This is happening more and more often. When a console is less expensive than the next graphics card, and 1/10 as expensive as the computer required to run the next graphics card, the decision is obvious.

          Example: UT 2004 will not run at more than 15FPS on a rather recent machine. No matter what resolution it is running at, nor what the sett
    • Re:How much? (Score:5, Interesting)

      by msim ( 220489 ) on Saturday May 08, 2004 @03:05PM (#9094897) Homepage Journal
      Even taking the inflation costs into account, haven't the costs of windows ballooned disproportionately since the days of windows 95?

      I mean Win98 was a bit of a hike, WinME (i never even walked past it in a shop, i'd take a detour) presumably shot way up in cost. Then they extolled the virtues of Windows 2000 (which i admit was the best they've released thus far) as the start of the merger of consumer OS and Business OS.

      And now they are wallet raping everyone with XP. LaserLyte may well be right about the costs going even further up into the stratisphere. No matter what people say though, i just find it a bit difficult to get my head around paying so much frickin money for something as intangible as software.

      I'm sure that if they lowered the cost of the software somewhat, then they'd be able to cash in on the people that originally thought their software too expensive (and thusly found a mate with a cracked cd of Latest-funky-jive (TM) operating system.

      Sure as shit on a stick they'd have my attention and i'd consider buying Microsoft Software if they made it more stable and cheaper. And that's saying something!
      • Re:How much? (Score:2, Interesting)

        by msim ( 220489 )
        blah my spelling sucks today :-\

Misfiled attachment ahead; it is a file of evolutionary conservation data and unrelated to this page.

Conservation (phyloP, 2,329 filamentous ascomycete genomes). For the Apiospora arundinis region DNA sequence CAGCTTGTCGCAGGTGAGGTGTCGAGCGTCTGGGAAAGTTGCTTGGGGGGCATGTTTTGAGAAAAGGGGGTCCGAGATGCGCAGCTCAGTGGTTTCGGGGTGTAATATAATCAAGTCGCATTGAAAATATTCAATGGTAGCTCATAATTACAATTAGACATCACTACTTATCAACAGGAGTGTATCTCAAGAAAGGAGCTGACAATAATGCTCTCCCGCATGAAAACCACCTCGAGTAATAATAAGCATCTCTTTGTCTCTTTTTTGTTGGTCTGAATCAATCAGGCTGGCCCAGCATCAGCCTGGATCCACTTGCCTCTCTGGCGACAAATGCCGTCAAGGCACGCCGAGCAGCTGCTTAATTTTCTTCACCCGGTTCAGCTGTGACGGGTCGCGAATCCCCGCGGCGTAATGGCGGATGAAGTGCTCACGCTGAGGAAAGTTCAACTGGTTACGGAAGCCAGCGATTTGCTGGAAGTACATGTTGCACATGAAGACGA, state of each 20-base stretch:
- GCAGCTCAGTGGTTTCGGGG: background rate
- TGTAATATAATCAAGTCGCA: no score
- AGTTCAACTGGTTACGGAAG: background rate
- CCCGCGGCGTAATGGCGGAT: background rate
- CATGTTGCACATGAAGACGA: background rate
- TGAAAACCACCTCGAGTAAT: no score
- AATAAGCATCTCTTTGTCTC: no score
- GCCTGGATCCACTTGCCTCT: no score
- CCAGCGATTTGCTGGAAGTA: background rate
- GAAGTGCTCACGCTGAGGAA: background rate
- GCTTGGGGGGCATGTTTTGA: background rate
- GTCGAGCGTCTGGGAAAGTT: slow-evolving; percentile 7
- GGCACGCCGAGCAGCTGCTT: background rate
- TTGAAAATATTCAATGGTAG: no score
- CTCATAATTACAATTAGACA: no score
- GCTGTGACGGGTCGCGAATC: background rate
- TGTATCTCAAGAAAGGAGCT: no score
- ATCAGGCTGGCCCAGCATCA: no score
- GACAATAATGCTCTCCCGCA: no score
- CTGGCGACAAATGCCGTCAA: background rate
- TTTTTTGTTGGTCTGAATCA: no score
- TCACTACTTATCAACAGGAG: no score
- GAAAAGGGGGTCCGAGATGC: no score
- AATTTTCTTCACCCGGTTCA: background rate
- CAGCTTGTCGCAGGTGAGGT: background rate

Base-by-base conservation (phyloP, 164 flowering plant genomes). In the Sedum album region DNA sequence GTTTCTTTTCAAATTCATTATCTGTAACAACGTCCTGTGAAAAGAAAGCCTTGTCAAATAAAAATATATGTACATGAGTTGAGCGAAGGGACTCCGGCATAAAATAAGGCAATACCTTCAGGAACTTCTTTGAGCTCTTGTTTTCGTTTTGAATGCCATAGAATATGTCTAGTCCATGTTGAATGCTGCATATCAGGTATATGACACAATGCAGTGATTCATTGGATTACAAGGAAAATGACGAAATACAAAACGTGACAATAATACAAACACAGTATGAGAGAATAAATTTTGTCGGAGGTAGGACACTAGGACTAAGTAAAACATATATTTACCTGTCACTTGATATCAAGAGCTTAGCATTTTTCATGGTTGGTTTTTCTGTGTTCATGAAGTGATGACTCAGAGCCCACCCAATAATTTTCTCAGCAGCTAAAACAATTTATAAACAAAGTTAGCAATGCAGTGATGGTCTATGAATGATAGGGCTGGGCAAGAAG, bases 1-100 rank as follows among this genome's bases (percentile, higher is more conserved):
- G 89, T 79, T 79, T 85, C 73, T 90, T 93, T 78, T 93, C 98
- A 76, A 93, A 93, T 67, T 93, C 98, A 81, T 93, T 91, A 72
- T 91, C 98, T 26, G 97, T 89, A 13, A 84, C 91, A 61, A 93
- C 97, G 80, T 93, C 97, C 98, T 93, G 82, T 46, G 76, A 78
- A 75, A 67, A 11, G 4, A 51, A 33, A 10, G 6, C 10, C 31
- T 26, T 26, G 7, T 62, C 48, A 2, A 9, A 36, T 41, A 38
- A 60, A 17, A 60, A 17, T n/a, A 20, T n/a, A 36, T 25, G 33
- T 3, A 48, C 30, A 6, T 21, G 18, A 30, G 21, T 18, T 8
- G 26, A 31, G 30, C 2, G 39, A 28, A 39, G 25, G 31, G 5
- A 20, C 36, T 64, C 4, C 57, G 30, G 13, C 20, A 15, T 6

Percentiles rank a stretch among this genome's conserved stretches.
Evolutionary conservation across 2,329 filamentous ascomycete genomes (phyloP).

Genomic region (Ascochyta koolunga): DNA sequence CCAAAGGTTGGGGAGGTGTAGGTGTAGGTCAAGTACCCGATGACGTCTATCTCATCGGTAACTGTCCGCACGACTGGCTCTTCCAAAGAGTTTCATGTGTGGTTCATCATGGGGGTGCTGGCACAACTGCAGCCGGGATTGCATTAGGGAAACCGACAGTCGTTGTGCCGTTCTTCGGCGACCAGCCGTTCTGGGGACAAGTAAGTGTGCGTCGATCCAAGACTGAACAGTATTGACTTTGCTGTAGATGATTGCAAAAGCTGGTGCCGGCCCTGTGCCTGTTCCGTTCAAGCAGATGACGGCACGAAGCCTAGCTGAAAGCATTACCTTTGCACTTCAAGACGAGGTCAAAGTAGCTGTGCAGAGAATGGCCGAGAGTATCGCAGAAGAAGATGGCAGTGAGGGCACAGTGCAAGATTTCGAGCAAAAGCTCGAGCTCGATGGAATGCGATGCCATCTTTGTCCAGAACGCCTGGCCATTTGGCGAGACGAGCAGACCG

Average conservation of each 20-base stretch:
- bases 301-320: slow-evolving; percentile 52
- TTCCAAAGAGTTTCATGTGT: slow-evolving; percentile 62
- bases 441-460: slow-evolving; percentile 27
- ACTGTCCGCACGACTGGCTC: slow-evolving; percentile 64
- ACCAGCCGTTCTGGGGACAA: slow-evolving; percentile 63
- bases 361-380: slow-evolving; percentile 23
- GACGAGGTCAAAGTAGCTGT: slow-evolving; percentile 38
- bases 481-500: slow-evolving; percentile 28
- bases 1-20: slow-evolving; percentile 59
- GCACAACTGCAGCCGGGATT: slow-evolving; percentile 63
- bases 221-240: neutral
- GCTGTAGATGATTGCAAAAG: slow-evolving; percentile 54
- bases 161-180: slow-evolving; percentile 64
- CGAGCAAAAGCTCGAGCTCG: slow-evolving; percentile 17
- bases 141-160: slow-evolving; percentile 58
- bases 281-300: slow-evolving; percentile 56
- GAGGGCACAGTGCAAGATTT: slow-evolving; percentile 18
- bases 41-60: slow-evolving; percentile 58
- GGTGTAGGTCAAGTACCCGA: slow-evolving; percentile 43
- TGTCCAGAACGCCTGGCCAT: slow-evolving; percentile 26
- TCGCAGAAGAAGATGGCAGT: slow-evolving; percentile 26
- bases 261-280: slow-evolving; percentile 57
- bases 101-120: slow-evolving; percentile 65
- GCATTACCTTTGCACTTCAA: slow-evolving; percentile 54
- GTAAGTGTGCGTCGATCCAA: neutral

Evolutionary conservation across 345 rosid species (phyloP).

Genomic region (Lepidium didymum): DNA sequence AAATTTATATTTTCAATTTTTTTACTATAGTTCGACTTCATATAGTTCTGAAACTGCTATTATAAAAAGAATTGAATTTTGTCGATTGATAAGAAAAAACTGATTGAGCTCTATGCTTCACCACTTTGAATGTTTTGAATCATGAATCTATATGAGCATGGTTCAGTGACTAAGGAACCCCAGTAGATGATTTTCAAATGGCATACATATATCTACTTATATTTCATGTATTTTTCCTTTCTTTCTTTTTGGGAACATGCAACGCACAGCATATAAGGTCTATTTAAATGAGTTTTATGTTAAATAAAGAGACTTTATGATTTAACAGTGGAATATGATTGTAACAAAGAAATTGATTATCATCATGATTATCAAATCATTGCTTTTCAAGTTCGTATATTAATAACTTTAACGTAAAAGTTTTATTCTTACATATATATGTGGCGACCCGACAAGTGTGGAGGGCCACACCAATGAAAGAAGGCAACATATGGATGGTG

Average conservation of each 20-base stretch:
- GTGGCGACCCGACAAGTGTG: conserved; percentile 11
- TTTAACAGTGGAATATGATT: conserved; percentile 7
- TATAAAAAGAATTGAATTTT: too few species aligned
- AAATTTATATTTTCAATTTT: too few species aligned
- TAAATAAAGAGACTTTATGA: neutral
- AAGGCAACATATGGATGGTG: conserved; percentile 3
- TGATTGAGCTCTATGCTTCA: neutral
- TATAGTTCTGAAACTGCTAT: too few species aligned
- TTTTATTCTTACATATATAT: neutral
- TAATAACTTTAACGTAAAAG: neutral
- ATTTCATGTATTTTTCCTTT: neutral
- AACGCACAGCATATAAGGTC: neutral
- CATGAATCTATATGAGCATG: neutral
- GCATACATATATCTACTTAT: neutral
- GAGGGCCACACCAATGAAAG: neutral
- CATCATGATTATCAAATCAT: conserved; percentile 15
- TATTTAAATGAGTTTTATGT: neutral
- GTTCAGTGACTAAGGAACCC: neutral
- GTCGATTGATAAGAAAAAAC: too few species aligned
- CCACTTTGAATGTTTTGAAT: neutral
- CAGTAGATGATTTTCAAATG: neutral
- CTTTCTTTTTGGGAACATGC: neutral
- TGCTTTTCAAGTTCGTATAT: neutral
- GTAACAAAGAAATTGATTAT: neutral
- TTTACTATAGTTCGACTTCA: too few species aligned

• Re:How much? (Score:4, Insightful)

        by ryanh50 ( 534202 ) on Saturday May 08, 2004 @03:55PM (#9095185)
        I find your comments about the cost of XP rather interesting. The XP Home upgrade can be purchased for 99.00 at any retail store. THe pro version is 199.00.
        If you fancy yourself a new computer you can get an oem copy of XP PRO fro around 149.00. I am assumming that you are building your computers.
        When you look at the cost of software the OS is very very cheap compared to other sofware packages. Symantec wants between 45 and 60 bucks for a virus scanner! So lets be reasonable and say that a hundred or so bucks for an Operating system is a good deal.
        • Re:How much? (Score:2, Informative)

          by msim ( 220489 )
          Oh heck, my original rationing was correct.
          That was for the OEM releases. However for the "full boxed" software, i got the following prices from "Harvey Norman" which are the bastard son equivalent of Fry's & Walmart over here in Australia. Cut & pasted from their website.

          microsoft ms windows xp home edition $459.95
          microsoft ms windows xp home edition upg $239.95
          microsoft ms windows xp professional A$669.96
          microsoft ms windows xp professional upg $459.95

          So in some way i was right about the prices
        • Re:How much? (Score:2, Insightful)

          And why did you need the virusscanner in the first place ? Or WinZip/backup/defrag/zonealarm/spyware removal/whatever-ware for that matter ?
        • Re:How much? (Score:3, Insightful)

          by vsprintf ( 579676 )